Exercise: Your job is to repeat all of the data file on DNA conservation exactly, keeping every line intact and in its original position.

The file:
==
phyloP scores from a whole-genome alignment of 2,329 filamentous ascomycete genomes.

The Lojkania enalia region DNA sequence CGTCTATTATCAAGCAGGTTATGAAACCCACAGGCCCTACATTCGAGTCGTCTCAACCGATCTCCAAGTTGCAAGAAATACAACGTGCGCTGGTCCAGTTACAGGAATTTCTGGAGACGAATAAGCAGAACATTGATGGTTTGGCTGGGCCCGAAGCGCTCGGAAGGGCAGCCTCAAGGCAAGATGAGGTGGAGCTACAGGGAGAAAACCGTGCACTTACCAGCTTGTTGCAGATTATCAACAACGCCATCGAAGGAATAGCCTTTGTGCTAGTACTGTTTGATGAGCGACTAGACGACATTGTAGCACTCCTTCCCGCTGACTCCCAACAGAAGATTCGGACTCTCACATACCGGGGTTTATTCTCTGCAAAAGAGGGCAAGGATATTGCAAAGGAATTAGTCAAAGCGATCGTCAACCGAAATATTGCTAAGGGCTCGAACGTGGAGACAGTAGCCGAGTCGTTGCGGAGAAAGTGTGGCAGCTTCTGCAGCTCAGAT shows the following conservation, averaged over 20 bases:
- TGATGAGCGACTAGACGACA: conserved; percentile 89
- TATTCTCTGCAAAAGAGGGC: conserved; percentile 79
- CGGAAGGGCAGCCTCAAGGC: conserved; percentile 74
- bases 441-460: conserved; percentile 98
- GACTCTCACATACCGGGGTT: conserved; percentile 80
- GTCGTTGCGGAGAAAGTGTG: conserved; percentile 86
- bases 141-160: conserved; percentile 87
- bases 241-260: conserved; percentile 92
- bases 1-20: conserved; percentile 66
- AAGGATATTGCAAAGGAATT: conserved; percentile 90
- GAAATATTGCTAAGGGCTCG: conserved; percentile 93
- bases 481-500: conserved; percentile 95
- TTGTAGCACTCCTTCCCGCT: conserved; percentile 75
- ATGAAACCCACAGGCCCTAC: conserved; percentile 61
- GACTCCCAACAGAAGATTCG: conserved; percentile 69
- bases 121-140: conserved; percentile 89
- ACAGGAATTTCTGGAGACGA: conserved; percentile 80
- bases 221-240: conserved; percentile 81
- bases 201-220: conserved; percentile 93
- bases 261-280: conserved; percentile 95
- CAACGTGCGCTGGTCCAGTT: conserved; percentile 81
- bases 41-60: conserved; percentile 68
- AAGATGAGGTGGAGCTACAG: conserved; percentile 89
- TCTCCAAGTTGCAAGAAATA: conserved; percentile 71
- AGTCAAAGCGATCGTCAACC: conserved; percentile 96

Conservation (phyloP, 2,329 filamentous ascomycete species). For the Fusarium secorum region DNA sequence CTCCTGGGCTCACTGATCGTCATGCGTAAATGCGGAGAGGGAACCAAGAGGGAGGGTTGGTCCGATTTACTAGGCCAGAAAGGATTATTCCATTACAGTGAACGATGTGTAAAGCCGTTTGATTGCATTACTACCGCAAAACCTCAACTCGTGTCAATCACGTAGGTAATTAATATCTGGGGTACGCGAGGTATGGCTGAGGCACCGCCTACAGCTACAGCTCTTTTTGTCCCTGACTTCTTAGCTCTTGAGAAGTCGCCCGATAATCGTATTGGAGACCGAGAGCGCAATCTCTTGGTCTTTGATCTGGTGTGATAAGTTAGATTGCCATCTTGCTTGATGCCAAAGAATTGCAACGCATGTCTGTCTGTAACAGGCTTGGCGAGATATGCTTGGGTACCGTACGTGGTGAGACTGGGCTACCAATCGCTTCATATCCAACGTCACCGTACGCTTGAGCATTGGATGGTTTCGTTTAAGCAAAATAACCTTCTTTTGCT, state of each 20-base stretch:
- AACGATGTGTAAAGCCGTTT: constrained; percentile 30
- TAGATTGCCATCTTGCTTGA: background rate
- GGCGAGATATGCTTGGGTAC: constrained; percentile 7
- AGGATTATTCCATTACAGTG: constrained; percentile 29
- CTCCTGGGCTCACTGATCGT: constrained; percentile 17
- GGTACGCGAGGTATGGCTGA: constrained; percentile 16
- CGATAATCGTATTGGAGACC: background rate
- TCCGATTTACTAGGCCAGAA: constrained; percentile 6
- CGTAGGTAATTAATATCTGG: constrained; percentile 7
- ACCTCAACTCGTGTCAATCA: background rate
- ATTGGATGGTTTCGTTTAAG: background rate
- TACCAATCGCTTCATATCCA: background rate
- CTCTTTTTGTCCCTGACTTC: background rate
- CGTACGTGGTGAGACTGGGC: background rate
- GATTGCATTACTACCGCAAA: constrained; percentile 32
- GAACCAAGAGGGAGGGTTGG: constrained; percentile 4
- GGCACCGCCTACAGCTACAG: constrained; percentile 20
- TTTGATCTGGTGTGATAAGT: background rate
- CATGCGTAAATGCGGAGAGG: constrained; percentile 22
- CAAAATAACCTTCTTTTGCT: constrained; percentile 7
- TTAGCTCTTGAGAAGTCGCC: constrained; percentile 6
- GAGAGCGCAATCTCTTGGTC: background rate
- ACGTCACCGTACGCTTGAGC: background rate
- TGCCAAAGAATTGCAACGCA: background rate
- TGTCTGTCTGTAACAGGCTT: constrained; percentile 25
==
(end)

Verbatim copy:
phyloP scores from a whole-genome alignment of 2,329 filamentous ascomycete genomes.

The Lojkania enalia region DNA sequence CGTCTATTATCAAGCAGGTTATGAAACCCACAGGCCCTACATTCGAGTCGTCTCAACCGATCTCCAAGTTGCAAGAAATACAACGTGCGCTGGTCCAGTTACAGGAATTTCTGGAGACGAATAAGCAGAACATTGATGGTTTGGCTGGGCCCGAAGCGCTCGGAAGGGCAGCCTCAAGGCAAGATGAGGTGGAGCTACAGGGAGAAAACCGTGCACTTACCAGCTTGTTGCAGATTATCAACAACGCCATCGAAGGAATAGCCTTTGTGCTAGTACTGTTTGATGAGCGACTAGACGACATTGTAGCACTCCTTCCCGCTGACTCCCAACAGAAGATTCGGACTCTCACATACCGGGGTTTATTCTCTGCAAAAGAGGGCAAGGATATTGCAAAGGAATTAGTCAAAGCGATCGTCAACCGAAATATTGCTAAGGGCTCGAACGTGGAGACAGTAGCCGAGTCGTTGCGGAGAAAGTGTGGCAGCTTCTGCAGCTCAGAT shows the following conservation, averaged over 20 bases:
- TGATGAGCGACTAGACGACA: conserved; percentile 89
- TATTCTCTGCAAAAGAGGGC: conserved; percentile 79
- CGGAAGGGCAGCCTCAAGGC: conserved; percentile 74
- bases 441-460: conserved; percentile 98
- GACTCTCACATACCGGGGTT: conserved; percentile 80
- GTCGTTGCGGAGAAAGTGTG: conserved; percentile 86
- bases 141-160: conserved; percentile 87
- bases 241-260: conserved; percentile 92
- bases 1-20: conserved; percentile 66
- AAGGATATTGCAAAGGAATT: conserved; percentile 90
- GAAATATTGCTAAGGGCTCG: conserved; percentile 93
- bases 481-500: conserved; percentile 95
- TTGTAGCACTCCTTCCCGCT: conserved; percentile 75
- ATGAAACCCACAGGCCCTAC: conserved; percentile 61
- GACTCCCAACAGAAGATTCG: conserved; percentile 69
- bases 121-140: conserved; percentile 89
- ACAGGAATTTCTGGAGACGA: conserved; percentile 80
- bases 221-240: conserved; percentile 81
- bases 201-220: conserved; percentile 93
- bases 261-280: conserved; percentile 95
- CAACGTGCGCTGGTCCAGTT: conserved; percentile 81
- bases 41-60: conserved; percentile 68
- AAGATGAGGTGGAGCTACAG: conserved; percentile 89
- TCTCCAAGTTGCAAGAAATA: conserved; percentile 71
- AGTCAAAGCGATCGTCAACC: conserved; percentile 96

Conservation (phyloP, 2,329 filamentous ascomycete species). For the Fusarium secorum region DNA sequence CTCCTGGGCTCACTGATCGTCATGCGTAAATGCGGAGAGGGAACCAAGAGGGAGGGTTGGTCCGATTTACTAGGCCAGAAAGGATTATTCCATTACAGTGAACGATGTGTAAAGCCGTTTGATTGCATTACTACCGCAAAACCTCAACTCGTGTCAATCACGTAGGTAATTAATATCTGGGGTACGCGAGGTATGGCTGAGGCACCGCCTACAGCTACAGCTCTTTTTGTCCCTGACTTCTTAGCTCTTGAGAAGTCGCCCGATAATCGTATTGGAGACCGAGAGCGCAATCTCTTGGTCTTTGATCTGGTGTGATAAGTTAGATTGCCATCTTGCTTGATGCCAAAGAATTGCAACGCATGTCTGTCTGTAACAGGCTTGGCGAGATATGCTTGGGTACCGTACGTGGTGAGACTGGGCTACCAATCGCTTCATATCCAACGTCACCGTACGCTTGAGCATTGGATGGTTTCGTTTAAGCAAAATAACCTTCTTTTGCT, state of each 20-base stretch:
- AACGATGTGTAAAGCCGTTT: constrained; percentile 30
- TAGATTGCCATCTTGCTTGA: background rate
- GGCGAGATATGCTTGGGTAC: constrained; percentile 7
- AGGATTATTCCATTACAGTG: constrained; percentile 29
- CTCCTGGGCTCACTGATCGT: constrained; percentile 17
- GGTACGCGAGGTATGGCTGA: constrained; percentile 16
- CGATAATCGTATTGGAGACC: background rate
- TCCGATTTACTAGGCCAGAA: constrained; percentile 6
- CGTAGGTAATTAATATCTGG: constrained; percentile 7
- ACCTCAACTCGTGTCAATCA: background rate
- ATTGGATGGTTTCGTTTAAG: background rate
- TACCAATCGCTTCATATCCA: background rate
- CTCTTTTTGTCCCTGACTTC: background rate
- CGTACGTGGTGAGACTGGGC: background rate
- GATTGCATTACTACCGCAAA: constrained; percentile 32
- GAACCAAGAGGGAGGGTTGG: constrained; percentile 4
- GGCACCGCCTACAGCTACAG: constrained; percentile 20
- TTTGATCTGGTGTGATAAGT: background rate
- CATGCGTAAATGCGGAGAGG: constrained; percentile 22
- CAAAATAACCTTCTTTTGCT: constrained; percentile 7
- TTAGCTCTTGAGAAGTCGCC: constrained; percentile 6
- GAGAGCGCAATCTCTTGGTC: background rate
- ACGTCACCGTACGCTTGAGC: background rate
- TGCCAAAGAATTGCAACGCA: background rate
- TGTCTGTCTGTAACAGGCTT: constrained; percentile 25